While traveling in cars, shrouded in these plastic-and-metal manifestations of our status and self-image, we never see anything fresh, anew. While driving we must observe and monitor pedestrians, bicyclists, autos, and road hazards but this type of road-awareness is a necessary autonomic function. It’s impossible to appreciate subtle and unique experiences at 35 MPH.
This is why I walk my hometown of Windsor.
So I can see and smell and hear, directly, the differences between my neighborhood off Old Redwood Highway and a cul-de-sac off Hembree. Between a lively trailer park littered with tricycles and skateboards and an upscale subdivision that’s so postcard-manicured and quiet it seems devoid of habitation. This Tuesday evening, prior to the second Presidential debate, I strolled up Old Redwood Highway in perfect 80 degree warmth, kicking at crackling piles of fallen maple leaves. The final desperate trickle of commuters were still zipping and speeding home as I sat on a curb and stretched my back. I relaxed when, across the street, a Sonoma County Transit bus thundered up and wheezed to a halt, disgorging students, mothers, and the one DUI guy in a new suit (with cell phone and laptop) who’s slumming on the bus until he gets his license back.
I sat there a minute before walking up past Raley’s and Safeway to Los Amigos Road. I always think of Los Amigos as the “Road to Nowhere”. It is a flawlessly paved two-lane thoroughfare that is perfectly unpopulated. There are no stores, schools, or houses. It backs up to several high-fenced subdivisions to the east and a cyclone fence bordering 101 to the west. This time of evening it is frequented by strollers from the Windsor Senior Center—always friendly and energetic—and dog walkers: poop-scoop bags at the ready. Shortly after my turnaround (before Los Amigos dead ends at Arata Lane) I noticed a bicyclist—officially decked out for the Tour de California in helmet, shades, team-logo-jersey, shorts, and gloves—flying my way. I waved and he passed without a nod or wrinkle of acknowledgement, which didn’t surprise me: I’m a recreational cyclist and I noticed the more expensive the bike (this guy was on a carbon fiber Cervelo, I figure about $3500) the more intense, severe, and unfriendly the rider. So I exchanged passing pleasantries, “Dark early, huh?” “Hard to believe it’s fall!” with several retirees and ambled back to Old Redwood Highway. About a block from home, nearly dark now—tonight’s debate already begun, I heard a hollow CLUNK CLUNK CLUNK CLUNK.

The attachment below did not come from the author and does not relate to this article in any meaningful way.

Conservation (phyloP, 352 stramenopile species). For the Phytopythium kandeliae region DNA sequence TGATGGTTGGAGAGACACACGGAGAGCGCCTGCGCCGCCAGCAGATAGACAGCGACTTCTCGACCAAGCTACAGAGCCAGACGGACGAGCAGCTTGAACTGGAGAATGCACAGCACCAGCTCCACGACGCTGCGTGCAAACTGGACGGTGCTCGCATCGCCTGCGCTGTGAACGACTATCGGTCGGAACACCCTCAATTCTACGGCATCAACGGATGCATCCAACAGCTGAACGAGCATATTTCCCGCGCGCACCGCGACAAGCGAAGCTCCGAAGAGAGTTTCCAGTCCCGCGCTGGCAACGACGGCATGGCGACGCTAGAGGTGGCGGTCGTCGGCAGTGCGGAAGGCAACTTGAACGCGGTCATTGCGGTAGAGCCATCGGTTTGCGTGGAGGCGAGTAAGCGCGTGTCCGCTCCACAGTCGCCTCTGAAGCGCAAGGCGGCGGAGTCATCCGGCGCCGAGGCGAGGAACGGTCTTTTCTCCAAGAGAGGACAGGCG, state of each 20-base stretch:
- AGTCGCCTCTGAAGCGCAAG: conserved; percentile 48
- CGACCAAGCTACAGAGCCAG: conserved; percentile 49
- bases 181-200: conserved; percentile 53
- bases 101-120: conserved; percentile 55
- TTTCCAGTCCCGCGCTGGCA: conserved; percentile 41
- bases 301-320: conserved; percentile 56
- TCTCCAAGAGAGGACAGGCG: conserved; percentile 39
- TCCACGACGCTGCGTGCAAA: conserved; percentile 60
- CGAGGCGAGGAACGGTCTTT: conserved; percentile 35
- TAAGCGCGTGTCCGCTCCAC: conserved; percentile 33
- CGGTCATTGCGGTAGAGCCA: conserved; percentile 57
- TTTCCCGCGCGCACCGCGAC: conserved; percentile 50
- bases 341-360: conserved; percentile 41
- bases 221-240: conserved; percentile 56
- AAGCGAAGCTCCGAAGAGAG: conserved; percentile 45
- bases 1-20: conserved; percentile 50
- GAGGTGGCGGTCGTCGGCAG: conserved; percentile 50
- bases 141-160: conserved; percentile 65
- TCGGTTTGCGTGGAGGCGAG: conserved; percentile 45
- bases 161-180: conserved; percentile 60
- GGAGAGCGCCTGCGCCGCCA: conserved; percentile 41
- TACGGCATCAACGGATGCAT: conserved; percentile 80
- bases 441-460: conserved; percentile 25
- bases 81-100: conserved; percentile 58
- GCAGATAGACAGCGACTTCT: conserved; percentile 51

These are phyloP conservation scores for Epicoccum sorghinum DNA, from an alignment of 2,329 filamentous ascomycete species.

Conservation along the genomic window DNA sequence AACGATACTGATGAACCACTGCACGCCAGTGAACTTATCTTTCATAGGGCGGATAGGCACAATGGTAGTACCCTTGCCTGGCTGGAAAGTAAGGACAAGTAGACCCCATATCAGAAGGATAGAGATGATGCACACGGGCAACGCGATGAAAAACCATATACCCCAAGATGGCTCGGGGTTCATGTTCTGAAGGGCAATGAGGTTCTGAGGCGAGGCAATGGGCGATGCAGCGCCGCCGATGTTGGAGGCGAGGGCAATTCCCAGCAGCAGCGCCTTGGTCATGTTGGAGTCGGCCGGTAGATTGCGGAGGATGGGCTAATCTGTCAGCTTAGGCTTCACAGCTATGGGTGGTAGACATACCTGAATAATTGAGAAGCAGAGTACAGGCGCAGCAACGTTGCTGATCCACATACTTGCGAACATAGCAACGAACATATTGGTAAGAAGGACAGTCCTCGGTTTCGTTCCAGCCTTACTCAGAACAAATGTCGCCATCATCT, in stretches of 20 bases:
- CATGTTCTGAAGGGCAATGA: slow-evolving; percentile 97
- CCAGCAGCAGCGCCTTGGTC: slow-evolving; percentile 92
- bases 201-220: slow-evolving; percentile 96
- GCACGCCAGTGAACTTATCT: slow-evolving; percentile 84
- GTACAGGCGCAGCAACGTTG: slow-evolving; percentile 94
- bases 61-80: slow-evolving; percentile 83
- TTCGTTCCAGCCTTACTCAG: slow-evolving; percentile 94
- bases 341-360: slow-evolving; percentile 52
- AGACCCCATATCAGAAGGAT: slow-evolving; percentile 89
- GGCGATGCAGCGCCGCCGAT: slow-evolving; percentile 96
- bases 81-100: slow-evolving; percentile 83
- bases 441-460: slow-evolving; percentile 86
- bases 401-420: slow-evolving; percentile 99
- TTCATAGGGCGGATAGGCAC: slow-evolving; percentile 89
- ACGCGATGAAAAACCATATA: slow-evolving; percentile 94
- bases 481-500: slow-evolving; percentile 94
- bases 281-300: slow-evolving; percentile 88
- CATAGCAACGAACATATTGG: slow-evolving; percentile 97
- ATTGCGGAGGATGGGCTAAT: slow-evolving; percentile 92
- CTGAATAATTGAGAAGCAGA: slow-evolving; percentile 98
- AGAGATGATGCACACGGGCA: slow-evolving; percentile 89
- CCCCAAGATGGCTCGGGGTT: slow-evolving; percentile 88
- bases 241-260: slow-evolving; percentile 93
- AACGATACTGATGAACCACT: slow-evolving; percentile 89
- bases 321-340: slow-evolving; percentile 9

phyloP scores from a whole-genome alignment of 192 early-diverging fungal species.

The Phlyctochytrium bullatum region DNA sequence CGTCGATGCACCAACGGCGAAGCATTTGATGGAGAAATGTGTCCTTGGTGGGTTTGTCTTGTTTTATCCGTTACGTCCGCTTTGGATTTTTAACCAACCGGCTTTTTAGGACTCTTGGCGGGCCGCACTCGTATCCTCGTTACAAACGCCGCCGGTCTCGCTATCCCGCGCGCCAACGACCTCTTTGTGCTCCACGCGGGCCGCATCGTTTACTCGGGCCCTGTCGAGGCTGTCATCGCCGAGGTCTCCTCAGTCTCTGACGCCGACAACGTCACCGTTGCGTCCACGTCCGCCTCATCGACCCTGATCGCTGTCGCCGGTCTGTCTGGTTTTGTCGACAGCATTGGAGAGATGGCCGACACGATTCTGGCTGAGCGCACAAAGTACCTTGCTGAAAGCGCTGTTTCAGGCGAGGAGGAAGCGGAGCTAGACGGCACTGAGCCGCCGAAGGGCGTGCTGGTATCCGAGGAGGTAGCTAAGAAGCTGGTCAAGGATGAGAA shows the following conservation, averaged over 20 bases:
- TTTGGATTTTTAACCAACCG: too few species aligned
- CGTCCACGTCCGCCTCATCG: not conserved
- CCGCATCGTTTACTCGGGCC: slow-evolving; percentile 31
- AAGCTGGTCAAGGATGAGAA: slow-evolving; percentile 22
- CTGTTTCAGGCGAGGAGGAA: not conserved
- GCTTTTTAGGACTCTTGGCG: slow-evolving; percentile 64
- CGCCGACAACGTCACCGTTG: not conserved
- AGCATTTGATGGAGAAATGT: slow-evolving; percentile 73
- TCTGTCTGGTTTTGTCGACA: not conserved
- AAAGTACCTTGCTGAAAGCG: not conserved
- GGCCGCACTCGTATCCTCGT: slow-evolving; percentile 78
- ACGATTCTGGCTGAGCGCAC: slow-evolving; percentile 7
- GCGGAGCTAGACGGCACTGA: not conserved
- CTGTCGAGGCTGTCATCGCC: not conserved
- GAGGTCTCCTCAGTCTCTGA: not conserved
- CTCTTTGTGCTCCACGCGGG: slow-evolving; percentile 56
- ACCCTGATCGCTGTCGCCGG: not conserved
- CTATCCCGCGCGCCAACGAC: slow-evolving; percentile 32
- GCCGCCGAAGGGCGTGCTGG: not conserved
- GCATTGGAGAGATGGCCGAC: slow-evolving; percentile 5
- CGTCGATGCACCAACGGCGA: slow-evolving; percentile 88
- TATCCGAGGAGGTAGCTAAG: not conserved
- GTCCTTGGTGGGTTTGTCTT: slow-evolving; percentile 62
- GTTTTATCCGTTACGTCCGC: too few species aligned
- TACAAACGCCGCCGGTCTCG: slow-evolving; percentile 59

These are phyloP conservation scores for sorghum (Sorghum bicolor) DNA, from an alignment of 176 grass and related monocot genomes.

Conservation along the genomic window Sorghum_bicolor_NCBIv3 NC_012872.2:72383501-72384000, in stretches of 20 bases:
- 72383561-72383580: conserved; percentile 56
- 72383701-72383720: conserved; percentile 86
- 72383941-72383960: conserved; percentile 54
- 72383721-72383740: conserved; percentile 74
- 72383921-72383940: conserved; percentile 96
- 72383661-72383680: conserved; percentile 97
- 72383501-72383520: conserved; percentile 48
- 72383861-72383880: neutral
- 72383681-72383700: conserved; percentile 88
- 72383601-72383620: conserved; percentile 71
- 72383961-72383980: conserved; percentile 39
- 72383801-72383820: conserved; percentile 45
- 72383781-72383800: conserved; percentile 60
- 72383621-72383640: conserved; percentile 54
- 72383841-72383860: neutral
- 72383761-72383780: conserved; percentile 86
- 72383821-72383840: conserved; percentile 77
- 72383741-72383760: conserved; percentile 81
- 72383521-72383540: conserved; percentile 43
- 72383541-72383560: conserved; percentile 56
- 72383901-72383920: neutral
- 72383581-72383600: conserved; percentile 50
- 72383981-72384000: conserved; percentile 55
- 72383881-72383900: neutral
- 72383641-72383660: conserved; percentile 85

It wasn’t a car (no headlights; silence but for the CLUNKs) so I turned and, for a moment, saw nothing. Then out of the dusk I saw a round little man riding an ancient creaking bicycle: the CLUNK CLUNK being the sound of his aluminum lunch pail banging against the handlebars. Walking backwards, I waved.
So, that’s Windsor on a Tuesday night in October. One walker; two bicycles.
Two contrary and divergent bicycles: one cost more than the first three cars I bought and the other my son might have owned twenty years ago. One is a dedicated fitness toy ridden by a serious athlete, the other an indispensable mode of transportation pedaled by a smiling grunt on his way home from work.
Leaves are falling, a presidential debate rages inside. I suppose a more thoughtful writer would use the two bicycles as symbols for where America has been in the last twelve years and where we’re possibly headed—depending on which of tonight’s debaters wins the election. But these bicycles, ultimately, aren’t and shouldn’t be symbols: there are simply parts of two vastly different lives I brushed up against tonight in Windsor, CA.